House Special Committee on Redistricting Approves Congressional Redistricting Map

Missouri House Redistricting Remains Undecided
Legislative Districts
Changes to your representation in Jefferson City remain in the air as another week of legislative session closes. Missouri must redraw state legislative district maps following the results of the 2020 census. 
Missouri's House and Senate Independent Bipartisan Citizens Commissions have been meeting since August, but have not come to an agreement, confirms Representative David Evans (R-154) in an interview Friday. According to Evans, changes in larger metropolitan areas with high concentrations of Democrats such as Kansas City and Springfield remain contested. This lack of accord regarding districts in larger cities is delaying the entire process statewide. 
Evans expects that his district, the 154th, will change, but he can only offer guesses as to what the final boundaries will look like.
If the Commissions cannot come to an agreement, the Courts will decide the boundaries this month, Evans explained. The Court is not required to accept any recommendations from the Bipartisan Citizen Committee. 
Despite the discord, the changes are expected to be solidified soon, one way or the other. 
Congressional Districts
On the other hand, legislation that will establish new boundaries for Missouri’s eight congressional districts is one step closer to consideration on the House floor. The House Special Committee on Redistricting gave its stamp of approval to HB 2117 Wednesday morning during a public hearing in the State Capitol.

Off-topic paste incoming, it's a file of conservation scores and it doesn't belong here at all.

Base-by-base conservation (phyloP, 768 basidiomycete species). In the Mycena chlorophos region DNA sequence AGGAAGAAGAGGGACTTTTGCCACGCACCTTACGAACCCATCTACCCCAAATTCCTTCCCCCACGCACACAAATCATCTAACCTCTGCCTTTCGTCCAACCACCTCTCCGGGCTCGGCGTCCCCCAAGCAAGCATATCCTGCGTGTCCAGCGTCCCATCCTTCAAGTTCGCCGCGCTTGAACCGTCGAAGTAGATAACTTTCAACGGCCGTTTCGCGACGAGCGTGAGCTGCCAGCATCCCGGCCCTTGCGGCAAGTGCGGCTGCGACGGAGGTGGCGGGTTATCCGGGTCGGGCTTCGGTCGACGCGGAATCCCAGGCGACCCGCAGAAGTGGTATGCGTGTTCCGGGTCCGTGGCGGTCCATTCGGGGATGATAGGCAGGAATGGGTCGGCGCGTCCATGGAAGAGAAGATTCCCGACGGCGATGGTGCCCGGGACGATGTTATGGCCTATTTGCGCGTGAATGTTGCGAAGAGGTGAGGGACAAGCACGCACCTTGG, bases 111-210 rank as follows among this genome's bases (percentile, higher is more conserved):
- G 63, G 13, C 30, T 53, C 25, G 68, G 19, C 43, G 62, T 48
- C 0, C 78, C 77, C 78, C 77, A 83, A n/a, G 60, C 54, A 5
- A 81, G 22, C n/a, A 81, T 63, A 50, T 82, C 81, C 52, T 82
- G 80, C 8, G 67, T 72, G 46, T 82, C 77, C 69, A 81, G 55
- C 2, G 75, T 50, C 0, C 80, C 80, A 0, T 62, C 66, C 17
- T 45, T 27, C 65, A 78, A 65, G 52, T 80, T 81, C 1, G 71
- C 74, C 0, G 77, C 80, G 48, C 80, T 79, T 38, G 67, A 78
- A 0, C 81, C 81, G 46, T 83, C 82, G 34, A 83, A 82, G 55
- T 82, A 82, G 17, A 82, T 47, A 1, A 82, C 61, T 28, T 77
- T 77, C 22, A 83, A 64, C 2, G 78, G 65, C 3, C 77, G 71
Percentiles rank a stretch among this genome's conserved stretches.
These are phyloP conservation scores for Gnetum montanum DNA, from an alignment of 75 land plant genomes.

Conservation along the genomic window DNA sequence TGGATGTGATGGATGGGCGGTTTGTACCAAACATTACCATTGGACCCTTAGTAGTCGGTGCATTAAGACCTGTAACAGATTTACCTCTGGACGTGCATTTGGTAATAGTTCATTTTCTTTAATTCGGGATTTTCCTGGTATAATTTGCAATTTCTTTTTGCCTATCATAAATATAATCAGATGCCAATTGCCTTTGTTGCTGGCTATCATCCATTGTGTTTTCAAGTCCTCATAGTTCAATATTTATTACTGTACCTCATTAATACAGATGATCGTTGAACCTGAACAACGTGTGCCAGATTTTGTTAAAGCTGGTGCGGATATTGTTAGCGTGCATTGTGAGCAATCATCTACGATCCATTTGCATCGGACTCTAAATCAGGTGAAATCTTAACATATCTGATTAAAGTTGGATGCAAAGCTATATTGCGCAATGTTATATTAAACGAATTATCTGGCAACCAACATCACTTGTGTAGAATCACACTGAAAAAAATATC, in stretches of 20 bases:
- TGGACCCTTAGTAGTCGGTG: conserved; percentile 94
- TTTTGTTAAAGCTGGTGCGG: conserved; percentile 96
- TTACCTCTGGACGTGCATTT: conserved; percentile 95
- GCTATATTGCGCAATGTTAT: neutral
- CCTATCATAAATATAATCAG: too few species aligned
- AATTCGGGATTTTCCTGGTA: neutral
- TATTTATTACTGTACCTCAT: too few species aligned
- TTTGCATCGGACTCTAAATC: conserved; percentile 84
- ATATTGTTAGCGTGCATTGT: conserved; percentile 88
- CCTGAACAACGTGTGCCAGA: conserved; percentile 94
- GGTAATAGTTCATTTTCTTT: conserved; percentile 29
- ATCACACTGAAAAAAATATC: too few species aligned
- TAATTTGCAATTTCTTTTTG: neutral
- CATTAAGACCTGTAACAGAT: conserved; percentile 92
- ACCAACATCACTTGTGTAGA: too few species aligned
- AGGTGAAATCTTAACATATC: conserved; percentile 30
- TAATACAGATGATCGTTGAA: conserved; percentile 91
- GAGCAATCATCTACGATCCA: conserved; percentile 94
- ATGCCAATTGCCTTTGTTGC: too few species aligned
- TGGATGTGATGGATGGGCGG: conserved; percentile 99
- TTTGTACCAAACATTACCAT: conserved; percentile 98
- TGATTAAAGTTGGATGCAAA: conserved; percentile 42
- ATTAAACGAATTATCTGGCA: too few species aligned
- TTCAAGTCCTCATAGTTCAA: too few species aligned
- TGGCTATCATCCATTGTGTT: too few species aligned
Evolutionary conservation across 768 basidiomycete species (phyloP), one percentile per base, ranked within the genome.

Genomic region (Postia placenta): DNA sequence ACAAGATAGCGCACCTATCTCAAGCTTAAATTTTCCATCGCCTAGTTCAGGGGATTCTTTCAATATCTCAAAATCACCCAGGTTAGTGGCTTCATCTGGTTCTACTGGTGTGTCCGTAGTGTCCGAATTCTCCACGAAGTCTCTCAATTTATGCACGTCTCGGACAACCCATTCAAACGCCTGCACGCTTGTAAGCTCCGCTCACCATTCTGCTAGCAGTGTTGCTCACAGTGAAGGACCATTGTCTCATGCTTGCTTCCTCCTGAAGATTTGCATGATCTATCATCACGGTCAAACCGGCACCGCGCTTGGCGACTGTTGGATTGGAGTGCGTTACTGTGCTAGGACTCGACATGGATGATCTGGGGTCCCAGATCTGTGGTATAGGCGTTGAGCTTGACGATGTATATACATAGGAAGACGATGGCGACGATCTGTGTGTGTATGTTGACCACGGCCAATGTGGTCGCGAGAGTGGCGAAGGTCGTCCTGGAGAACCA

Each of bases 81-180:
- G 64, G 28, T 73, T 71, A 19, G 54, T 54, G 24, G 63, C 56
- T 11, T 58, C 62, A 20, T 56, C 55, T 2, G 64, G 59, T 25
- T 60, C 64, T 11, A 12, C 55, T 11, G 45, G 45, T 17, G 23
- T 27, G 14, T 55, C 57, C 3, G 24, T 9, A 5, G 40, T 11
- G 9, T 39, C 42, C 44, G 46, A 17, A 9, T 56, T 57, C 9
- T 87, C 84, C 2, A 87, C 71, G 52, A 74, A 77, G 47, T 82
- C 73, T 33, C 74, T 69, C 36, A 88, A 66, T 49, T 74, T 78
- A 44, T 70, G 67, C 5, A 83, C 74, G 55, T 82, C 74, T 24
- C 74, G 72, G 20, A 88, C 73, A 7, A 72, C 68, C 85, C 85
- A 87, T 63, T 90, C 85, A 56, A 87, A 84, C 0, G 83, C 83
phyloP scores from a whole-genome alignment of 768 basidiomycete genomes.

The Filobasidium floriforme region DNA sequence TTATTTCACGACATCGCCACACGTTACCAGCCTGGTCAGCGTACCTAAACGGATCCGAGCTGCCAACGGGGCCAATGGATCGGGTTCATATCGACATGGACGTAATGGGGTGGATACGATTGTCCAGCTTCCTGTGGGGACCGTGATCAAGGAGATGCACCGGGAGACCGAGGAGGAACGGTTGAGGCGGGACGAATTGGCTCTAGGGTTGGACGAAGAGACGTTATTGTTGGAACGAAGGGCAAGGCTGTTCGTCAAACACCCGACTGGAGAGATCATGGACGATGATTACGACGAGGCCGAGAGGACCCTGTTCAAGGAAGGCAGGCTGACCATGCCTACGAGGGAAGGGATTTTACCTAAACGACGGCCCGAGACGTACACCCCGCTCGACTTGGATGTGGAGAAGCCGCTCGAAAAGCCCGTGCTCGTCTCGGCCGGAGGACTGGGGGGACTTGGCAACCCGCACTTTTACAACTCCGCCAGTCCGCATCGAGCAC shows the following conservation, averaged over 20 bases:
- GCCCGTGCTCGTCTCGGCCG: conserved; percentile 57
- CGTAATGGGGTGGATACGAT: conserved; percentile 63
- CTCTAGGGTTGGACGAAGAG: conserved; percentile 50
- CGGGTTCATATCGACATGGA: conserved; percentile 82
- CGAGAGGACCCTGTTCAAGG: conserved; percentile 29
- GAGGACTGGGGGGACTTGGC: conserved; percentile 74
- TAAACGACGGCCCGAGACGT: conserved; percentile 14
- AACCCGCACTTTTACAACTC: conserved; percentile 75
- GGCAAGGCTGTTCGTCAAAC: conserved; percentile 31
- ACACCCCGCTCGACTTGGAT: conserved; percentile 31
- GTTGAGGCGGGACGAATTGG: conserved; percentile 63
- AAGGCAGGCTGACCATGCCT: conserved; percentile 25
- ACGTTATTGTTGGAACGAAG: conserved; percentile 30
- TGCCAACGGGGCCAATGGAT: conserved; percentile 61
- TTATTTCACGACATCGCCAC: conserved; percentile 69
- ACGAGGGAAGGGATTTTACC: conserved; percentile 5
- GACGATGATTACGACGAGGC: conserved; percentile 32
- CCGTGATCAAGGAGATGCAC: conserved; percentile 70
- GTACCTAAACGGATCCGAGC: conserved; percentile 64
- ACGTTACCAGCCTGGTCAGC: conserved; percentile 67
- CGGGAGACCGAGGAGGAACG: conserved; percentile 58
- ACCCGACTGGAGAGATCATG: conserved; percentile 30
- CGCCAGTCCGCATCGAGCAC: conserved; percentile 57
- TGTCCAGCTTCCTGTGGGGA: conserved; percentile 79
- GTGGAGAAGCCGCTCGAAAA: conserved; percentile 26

Committee Chair Dan Shaul and Vice-Chair Hannah Kelly said the map approved by the committee was created with input from legislators representing their constituents, public testimony from citizens across the state of Missouri, and 2020 census data.
 “The map created in HB 2117 contains compact and contiguous districts as required by our constitution while also keeping communities of interest and like-mindedness together,” said Shaul, R-Imperial. “The Census data allowed us the opportunity to better understand Missouri’s population and we used that information in combination with the testimony shared in committee to create a map that accurately reflects our state and our congressional districts.”
 Kelly said the bipartisan process used in committee allowed members from both parties to have input on the new district boundaries. The committee met again January 12 to give time to an alternate map proposed by House Minority Leader Crystal Quade. While the committee did not approve the map, Kelly said she was pleased with House Leadership’s commitment to due process.
 “Our goal has been to allow all state representatives, and Missourians from all parts of the state, to make their voices heard on this bill before we move forward,” said Kelly, R-Mountain Grove. “I’m confident we have a bill that fairly and accurately represents our districts, and that can receive strong support on the House floor. There is no stronger foundation than the Constitution we are sworn to uphold.”
 HB 2117 must now receive approval from the House Rules committee before moving to the House floor for discussion. Shaul and Kelly anticipate the bill to be discussed on the floor on Tuesday, January 18.
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